Johnny Agar’s Impossible Mile

A triathlete with cerebral palsy, Agar shows the power of living life one step at a time.

Photo: Tom Pennington

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Johnny Agar’s favorite part of race day is the moment when a volunteer takes a marker and writes numbers on his arms and calves. For most triathletes, body marking is a necessary hassle of race morning, but for Agar it’s a badge of honor.

“I get emotional, because I’m just like everyone else, wearing the markings that only triathletes wear,” Agar said. “I am one of them. That is the only thing I have ever wanted to be.”

Agar, 26, who was born with cerebral palsy, admits he’s about as far from the stereotypical image of a triathlete as one can get. While symptoms of cerebral palsy vary from person to person and cover a range of motor and muscular disorders, for Agar his limited mobility and use of a wheelchair mean that he races as a team with his father, Jeff, who pushes or pulls him for much of the event. In a lot of ways, though, Johnny’s still your standard triathlete: He wakes up early to train, he celebrates post-race with pizza, and he got into the sport because of a friend—but quickly fell in love and recruited the rest of his family.

A neighbor in Grand Rapids, Michigan, Chad Spaman, got Johnny hooked on triathlon and raced with him at first; Spaman was a part of an organization called myTeamTriumph (mTT). The group pairs people with disabilities alongside fellow athletes to participate in running and triathlon races using equipment such as harnesses, bike trailers, and joggers.

But after that first event, Johnny and Jeff began doing marathons and triathlons as a family team. His sister, Annie, would often join them as well. Training and racing provided a way for the family to bond over a shared love of sports, spurred in part by Jeff’s former career as a minor-league relief pitcher for the Detroit Tigers.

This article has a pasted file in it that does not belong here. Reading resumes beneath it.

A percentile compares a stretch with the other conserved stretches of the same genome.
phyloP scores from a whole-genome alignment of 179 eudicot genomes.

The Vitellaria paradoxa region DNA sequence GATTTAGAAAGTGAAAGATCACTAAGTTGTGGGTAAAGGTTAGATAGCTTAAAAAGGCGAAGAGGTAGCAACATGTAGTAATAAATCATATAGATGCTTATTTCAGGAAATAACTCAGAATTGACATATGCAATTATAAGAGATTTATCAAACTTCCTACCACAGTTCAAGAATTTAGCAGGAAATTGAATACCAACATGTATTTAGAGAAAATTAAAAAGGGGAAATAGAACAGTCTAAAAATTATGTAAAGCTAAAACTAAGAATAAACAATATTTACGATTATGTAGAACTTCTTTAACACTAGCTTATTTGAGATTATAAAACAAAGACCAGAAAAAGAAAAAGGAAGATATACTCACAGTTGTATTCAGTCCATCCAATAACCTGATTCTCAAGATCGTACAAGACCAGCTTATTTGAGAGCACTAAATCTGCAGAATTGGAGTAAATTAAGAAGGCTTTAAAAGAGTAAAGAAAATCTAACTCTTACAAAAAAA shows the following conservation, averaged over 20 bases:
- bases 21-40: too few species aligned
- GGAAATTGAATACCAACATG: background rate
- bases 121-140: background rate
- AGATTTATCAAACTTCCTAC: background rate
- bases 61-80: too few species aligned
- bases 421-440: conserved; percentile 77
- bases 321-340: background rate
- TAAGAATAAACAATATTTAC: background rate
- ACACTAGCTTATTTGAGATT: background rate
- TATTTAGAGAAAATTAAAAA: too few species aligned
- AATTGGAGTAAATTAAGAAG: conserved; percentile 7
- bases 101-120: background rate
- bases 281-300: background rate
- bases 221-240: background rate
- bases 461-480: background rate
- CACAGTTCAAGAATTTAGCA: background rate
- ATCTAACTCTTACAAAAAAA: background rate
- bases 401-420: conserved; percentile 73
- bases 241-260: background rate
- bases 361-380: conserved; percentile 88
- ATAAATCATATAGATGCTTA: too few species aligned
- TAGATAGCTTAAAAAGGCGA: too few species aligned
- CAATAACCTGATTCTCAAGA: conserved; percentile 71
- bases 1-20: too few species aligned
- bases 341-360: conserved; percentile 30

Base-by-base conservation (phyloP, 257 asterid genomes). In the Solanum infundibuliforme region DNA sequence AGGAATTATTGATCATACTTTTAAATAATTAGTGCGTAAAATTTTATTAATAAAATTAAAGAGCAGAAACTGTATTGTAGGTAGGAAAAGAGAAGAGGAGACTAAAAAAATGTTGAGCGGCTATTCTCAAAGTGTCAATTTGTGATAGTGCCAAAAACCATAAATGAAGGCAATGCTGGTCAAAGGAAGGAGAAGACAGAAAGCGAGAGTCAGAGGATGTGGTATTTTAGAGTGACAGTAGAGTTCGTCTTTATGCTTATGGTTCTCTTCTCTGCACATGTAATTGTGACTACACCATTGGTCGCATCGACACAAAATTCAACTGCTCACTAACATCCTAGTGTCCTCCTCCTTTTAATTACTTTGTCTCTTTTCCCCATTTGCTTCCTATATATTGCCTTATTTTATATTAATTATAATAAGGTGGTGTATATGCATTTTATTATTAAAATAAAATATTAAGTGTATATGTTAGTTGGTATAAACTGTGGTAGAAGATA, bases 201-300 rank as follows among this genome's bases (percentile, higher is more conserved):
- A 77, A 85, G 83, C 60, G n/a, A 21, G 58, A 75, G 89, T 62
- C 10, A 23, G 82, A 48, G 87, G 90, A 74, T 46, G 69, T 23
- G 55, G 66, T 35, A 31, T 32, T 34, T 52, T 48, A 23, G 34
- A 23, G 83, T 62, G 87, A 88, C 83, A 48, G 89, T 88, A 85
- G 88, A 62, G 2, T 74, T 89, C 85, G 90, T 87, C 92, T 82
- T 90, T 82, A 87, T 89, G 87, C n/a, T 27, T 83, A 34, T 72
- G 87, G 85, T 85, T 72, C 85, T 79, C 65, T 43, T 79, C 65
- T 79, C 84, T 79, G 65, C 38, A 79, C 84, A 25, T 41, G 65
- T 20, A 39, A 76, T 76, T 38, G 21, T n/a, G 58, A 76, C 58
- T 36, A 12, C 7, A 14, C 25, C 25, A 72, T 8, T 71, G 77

“I had always wanted to be an athlete like my dad,” Johnny said. “Being on a team with my dad and sister in a sport that we could all participate in was like a dream come true for me.”

The more the Agars achieved together, the more confidence Johnny gained to pursue other independent goals. His major goal was to walk the final mile of his race—a distance much greater than the 23 steps that constituted his longest walk at the time. It took consistent training with his family and a physical therapy program to gradually build up to that mile, but Johnny eventually covered it in a 2012 race made famous on an episode of ESPN’s E:60 and in Under Armour’s “Will Finds a Way” campaign. Today, he walks the final mile of every race he does with his father, be it local 5K races or full Ironman events. His ultimate goal is to one day cross the finish line of the Ironman World Championship. It hasn’t yet happened—a 2016 attempt in Kona ended with the Agars failing to make the bike cutoff—but the dream of walking the final mile of the race keeps them both going.

“The final mile represents what my whole life with cerebral palsy has been about: hard work, dedication, optimism, and determination,” he said. “The message that my parents taught me when I was young, and that I still apply today, is that it’s much easier to take on life one step at a time than it is to think about the huge task ahead of you. Small steps lead to bigger steps.”

Johnny applies this philosophy off the race course as well. Over the years, he’s learned to sit independently, eat and drink on his own, earn two university degrees from nearby Aquinas College, develop an accessibility app called Johnny’s Pass, and co-write a book with his mother, Becki. The book, The Impossible Mile, chronicles the Agar family’s philosophy of small steps toward big goals.

“At first, I didn’t realize how my impossible mile would affect others,” Johnny said. “As I look back on it now, I can see why a lot of people considered my walk impossible. When I set my goal to walk that distance, I had only ever walked 23 steps. I was just doing what I loved, trying to be an athlete. At my pace, it takes me 4,823 steps to walk a mile. So me having that big of a goal would be like someone else walking to the mailbox for the first time ever and deciding they were going to run a marathon. It was a pretty big goal to set, but the difference was I didn’t let the fear of failure scare me. The same thing applies to triathlon. It’s very hard for someone to see how three activities all in one race, or something like 140.6 miles in a day, could even be possible—but it is.”

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